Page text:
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Quality Measurement and Improvement at CMS
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  1. Stephen F. Jencks MD, MPH Director, Quality Improvement Group Centers for Medicare & Medicaid Services August 23, 2004 Quality Measurement and Improvement at CMS

  2. Visionfor the Healthcare System The right care for every person every time.

  3. MissionCMS Quality Improvement Programs Accelerate the pace of healthcare quality improvement for CMS beneficiaries

  4. Pursuing Perfection in MedicareHospital and Office Care (all states, 24 measures)

  5. 2 0 2 4

  6. Improvement Strategies

  7. Seven Key Strategiesfor Culture Change • Raise expectations • Foster transparency and defeat secrecy • Support and create partnerships • Promote better information systems • Improve the workforce • Shorten improvement cycles • Spread successes

  8. Raise Expectations • Healthcare has come to accept the current failure and injury rates. • There is widespread feeling that little real change has occurred in patient safety since the IOM report To Err is Human. • We are not very good at celebrating successes and creating and expectation of greater success. • This is, above all, a challenge to leadership.

  9. Defeat Secrecy The most important reason for public reporting is to undermine a culture of not knowing or of concealing what we know.

  10. Support and Create Partnerships • Nobody, not even CMS, can do this alone. • Partnerships are key to creating an environment for improvement • Partners can overcome obstacles that individual organizations cannot.

  11. Promote Better Information Systems • Medicine has become so complex that people can only practice safely and effectively with strong information systems support. • CMS is promoting information systems by standardizing methods (e.g.: SNOMED), free tools, promoting implementation, and rewarding results.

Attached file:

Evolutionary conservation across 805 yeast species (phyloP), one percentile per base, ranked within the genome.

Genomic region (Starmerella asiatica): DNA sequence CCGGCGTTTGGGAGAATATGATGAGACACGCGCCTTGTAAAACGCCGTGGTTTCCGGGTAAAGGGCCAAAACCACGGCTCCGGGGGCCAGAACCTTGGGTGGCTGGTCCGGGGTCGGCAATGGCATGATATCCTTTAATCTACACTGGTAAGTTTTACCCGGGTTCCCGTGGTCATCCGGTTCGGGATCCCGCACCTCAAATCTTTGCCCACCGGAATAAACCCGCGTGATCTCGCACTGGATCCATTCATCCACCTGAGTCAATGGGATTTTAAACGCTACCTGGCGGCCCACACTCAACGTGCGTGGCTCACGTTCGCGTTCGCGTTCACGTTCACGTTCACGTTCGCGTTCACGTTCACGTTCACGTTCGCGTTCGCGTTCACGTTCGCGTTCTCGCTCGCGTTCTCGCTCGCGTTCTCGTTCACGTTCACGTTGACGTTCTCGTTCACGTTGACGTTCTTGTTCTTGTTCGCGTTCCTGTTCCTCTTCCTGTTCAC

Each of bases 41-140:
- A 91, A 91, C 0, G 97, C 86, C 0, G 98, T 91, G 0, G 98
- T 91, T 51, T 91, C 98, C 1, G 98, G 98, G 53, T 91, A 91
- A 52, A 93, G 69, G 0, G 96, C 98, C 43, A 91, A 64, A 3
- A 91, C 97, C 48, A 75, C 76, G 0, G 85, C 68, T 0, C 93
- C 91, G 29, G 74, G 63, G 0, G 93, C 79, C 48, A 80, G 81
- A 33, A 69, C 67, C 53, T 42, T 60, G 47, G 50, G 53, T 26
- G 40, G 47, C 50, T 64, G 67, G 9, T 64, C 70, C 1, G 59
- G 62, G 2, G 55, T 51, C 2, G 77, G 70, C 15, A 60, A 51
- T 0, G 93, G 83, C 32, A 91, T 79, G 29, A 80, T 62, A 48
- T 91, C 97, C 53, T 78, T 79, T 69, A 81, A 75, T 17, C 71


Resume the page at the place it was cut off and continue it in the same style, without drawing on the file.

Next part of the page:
12. Improve the Workforce • Workforce adequacy, skills, and stability are keys to better care. • Workforce stability contributes to adequate staffing and to fiscal stability. • Work environment strongly influences workforce stability.

  13. Shorten Improvement Cycles • Improvement is real but the pace is far too slow. • The length of the improvement cycle is one of the key determinants of the pace of change. • The long cycles in CMS and other payers and purchasers contribute to long cycles in providers.

  14. Spread Successes • To transform the system we must spread successes from the few to the many. • For example, today, • the most successful thousand nursing homes in the country are virtually restraint-free, • the most successful half of nursing homes have a collective restraint rate of about 2.5%. • But the national rate remains above 8%.

  15. SUPPORT STANDARD METHODS ESTABLISH & ENFORCE REQUIRE-MENTS PROMOTE OR CREATE PARTNERSHIPS REWARD DESIRED PERFORMANCE PROVIDE TECHNICAL ASSISTANCE C A R E S Y S T E M PATI-ENT STRUCTURE COVERAGE AND PAYMENTS STRENGTHEN WORKFORCE PROVIDE PUBLIC INFORMATION The Toolkit